Revisiting "The Waste Land"

Lawrence Rainey

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May 16, 2007
224 pages, 6 1/8 x 9 1/4
7 b/w illus.
ISBN: 9780300123722
Paper

Also Available in:
Cloth

This groundbreaking book of literary detective work alters our understanding of T. S. Eliot’s poetic masterpiece, The Waste Land. Lawrence Rainey not only resolves longstanding mysteries surrounding the composition of the poem but also overturns traditional interpretations of the poem that have prevailed for more than eighty years. He shines new light on Eliot’s greatest achievement and on the poem’s place in the modern canon.
 
Far from the austere and sober monument to neoclassicism that admirers have praised, The Waste Land turns out to be something quite different: something grim and wild, unruly and intractable, violent and shocking and radically indeterminate, yet also deeply compassionate. Rainey looks at how Eliot went about writing the poem and at the sequence in which he composed the parts. Arriving at new insights into the poet’s intentions, Rainey unsettles tradition-bound views of the poem and shows us that The Waste Land is even stranger and more startling than we knew.

Lawrence Rainey is professor and chair in modernist literature, Department of English, University of York. He is the author of Institutions of Modernism: Literary Elites and Public Culture, published by Yale University Press.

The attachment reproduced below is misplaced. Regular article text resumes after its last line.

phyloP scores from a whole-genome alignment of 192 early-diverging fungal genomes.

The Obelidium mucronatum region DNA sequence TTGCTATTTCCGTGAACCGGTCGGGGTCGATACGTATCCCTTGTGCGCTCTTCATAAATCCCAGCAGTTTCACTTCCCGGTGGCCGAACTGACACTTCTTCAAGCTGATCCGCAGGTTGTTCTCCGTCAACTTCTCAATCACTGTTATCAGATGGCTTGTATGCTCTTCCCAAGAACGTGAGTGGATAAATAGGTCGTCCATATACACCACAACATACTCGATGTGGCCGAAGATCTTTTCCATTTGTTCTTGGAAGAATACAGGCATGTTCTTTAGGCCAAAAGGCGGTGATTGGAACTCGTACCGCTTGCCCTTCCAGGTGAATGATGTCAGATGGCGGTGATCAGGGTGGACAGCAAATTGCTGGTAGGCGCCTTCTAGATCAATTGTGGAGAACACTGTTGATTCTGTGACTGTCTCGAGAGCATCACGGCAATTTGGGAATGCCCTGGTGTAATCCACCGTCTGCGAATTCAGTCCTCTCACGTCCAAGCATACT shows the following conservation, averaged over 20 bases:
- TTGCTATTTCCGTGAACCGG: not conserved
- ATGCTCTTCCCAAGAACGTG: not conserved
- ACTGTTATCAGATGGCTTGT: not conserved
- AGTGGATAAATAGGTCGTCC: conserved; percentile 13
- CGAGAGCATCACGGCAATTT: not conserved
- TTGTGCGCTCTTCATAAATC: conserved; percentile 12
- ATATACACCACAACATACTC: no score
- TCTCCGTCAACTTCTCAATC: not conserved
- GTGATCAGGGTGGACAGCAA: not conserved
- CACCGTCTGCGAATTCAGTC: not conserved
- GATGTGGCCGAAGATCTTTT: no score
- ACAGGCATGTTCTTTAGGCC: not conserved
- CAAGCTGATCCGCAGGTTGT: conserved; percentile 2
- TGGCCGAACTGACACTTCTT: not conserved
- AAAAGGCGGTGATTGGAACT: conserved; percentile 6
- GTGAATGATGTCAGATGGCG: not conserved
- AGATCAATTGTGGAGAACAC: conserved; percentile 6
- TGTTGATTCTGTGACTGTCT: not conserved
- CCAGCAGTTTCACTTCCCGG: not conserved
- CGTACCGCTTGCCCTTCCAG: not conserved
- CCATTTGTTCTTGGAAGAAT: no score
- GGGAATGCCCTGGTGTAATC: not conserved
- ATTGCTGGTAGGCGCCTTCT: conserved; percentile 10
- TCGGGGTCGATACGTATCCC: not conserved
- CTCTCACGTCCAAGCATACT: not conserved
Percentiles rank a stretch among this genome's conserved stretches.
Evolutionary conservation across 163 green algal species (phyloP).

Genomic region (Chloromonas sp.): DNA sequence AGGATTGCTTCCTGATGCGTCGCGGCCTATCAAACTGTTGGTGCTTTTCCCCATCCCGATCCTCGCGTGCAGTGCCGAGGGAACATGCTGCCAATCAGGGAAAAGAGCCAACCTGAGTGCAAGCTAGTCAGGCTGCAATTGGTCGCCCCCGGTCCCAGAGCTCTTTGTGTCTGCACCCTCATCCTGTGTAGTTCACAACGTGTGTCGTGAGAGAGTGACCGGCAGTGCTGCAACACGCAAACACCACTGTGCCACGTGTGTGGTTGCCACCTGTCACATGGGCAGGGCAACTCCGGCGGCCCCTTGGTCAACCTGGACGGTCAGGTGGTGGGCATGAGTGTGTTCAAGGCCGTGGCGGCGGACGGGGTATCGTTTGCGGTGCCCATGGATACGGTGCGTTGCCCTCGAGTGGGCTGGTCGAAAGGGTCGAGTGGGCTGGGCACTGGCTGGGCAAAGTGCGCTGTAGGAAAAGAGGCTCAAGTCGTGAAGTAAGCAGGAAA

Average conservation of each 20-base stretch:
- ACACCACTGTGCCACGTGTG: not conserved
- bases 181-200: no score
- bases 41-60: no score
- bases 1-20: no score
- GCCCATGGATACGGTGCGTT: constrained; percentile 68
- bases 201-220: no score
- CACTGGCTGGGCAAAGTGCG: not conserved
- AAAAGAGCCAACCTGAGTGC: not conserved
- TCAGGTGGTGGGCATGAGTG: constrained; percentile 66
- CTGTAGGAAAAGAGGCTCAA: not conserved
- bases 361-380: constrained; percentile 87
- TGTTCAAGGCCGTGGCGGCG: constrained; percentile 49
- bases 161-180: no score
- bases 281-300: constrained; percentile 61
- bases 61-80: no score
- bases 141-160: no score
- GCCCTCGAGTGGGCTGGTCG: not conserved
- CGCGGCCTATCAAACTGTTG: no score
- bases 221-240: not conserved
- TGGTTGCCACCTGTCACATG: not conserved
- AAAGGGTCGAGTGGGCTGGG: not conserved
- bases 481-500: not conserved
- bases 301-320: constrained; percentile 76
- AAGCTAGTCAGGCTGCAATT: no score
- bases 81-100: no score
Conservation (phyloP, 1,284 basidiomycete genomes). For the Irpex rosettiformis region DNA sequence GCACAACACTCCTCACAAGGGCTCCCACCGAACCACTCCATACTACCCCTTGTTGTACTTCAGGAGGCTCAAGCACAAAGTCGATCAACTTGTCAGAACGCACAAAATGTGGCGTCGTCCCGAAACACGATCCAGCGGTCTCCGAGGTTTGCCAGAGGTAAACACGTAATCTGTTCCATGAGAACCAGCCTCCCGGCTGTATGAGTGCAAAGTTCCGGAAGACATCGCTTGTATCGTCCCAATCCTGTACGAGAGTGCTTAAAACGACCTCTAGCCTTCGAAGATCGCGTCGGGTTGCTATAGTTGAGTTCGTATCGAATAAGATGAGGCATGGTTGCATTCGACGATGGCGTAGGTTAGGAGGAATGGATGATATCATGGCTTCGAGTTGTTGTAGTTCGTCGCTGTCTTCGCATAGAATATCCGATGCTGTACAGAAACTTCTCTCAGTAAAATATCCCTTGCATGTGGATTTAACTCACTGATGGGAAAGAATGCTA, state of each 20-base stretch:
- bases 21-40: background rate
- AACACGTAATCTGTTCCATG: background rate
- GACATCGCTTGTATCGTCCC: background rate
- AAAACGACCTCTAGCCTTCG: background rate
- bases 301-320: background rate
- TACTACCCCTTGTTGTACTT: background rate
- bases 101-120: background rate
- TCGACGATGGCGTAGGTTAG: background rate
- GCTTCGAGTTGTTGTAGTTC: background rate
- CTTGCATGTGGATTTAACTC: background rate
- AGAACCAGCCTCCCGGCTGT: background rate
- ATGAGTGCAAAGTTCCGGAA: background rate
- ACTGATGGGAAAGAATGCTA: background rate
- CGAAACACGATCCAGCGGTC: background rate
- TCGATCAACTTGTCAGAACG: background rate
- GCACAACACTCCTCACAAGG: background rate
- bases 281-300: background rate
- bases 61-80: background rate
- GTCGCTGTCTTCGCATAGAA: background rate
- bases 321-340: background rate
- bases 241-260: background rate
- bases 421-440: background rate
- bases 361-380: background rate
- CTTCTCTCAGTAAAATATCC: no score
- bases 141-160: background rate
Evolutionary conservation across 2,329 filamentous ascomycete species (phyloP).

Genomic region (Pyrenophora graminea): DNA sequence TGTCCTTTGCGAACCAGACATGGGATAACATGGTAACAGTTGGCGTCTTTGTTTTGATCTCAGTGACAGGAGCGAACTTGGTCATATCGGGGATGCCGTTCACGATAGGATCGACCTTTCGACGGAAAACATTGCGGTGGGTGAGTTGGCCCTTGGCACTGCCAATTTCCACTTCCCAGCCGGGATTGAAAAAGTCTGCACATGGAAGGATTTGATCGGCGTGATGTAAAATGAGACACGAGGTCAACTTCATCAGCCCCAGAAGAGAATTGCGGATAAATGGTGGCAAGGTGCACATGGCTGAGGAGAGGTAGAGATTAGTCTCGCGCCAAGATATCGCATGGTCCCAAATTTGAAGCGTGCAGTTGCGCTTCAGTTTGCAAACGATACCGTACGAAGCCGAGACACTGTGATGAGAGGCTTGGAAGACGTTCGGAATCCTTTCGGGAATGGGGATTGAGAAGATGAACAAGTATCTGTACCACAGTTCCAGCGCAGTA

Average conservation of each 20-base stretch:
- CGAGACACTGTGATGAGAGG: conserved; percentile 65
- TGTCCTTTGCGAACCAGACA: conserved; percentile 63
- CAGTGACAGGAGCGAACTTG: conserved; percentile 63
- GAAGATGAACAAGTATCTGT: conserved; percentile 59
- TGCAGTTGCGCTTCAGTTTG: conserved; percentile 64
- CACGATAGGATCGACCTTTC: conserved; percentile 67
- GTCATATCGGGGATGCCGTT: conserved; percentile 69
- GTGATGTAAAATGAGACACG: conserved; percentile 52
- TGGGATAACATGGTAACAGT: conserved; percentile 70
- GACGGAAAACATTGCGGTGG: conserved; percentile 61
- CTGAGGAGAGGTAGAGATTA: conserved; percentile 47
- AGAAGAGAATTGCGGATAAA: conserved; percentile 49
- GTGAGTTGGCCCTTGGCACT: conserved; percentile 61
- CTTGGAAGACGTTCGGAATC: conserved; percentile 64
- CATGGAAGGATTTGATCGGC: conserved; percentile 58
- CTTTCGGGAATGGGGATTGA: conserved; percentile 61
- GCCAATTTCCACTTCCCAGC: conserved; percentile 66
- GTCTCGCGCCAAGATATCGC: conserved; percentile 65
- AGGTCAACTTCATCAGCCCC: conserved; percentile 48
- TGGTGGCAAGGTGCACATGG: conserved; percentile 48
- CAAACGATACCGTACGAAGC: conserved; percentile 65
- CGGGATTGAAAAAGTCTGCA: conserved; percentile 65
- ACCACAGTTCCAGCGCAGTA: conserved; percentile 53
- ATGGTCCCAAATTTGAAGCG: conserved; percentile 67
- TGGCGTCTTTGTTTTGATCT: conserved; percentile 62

“[A] work of critical intelligence respectful of the literary sophistication of this full-grown Modernist… [It] is in the passages where Rainey demonstrates the ‘local, contingent, and retrospective’ nature of the poem’s composition that his research rises from original scholarship to creative criticism, entering sympathetically into the lyrical process and restoring the written fact of the poem to the reader.” - Jeremy Noel-Tod, Times Literary Supplement

"Revisiting The Waste Land will be an indispensable text for future readers of Eliot’s groundbreaking poem, for both its exhilarating scholarly revelations and its energizing recovery of the poem’s original uncanniness."—David Chinitz, author of T. S. Eliot and the Cultural Divide

"The most significant contribution to Eliot scholarship since the facsimile edition of the manuscripts appeared in 1971. Rainey finally and definitively solves the problems of composition and chronology that have eluded prominent scholars these thirty-three years, and places not only the poem but also the emergence of modernism itself on a new plane of understanding."—Ronald Schuchard, Emory University

"A remarkable piece of textual detective-work."—Jason Harding, Modernism/Modernity

Winner of the 2006 Robert Motherwell Book Award sponsored by the Dedalus Foundation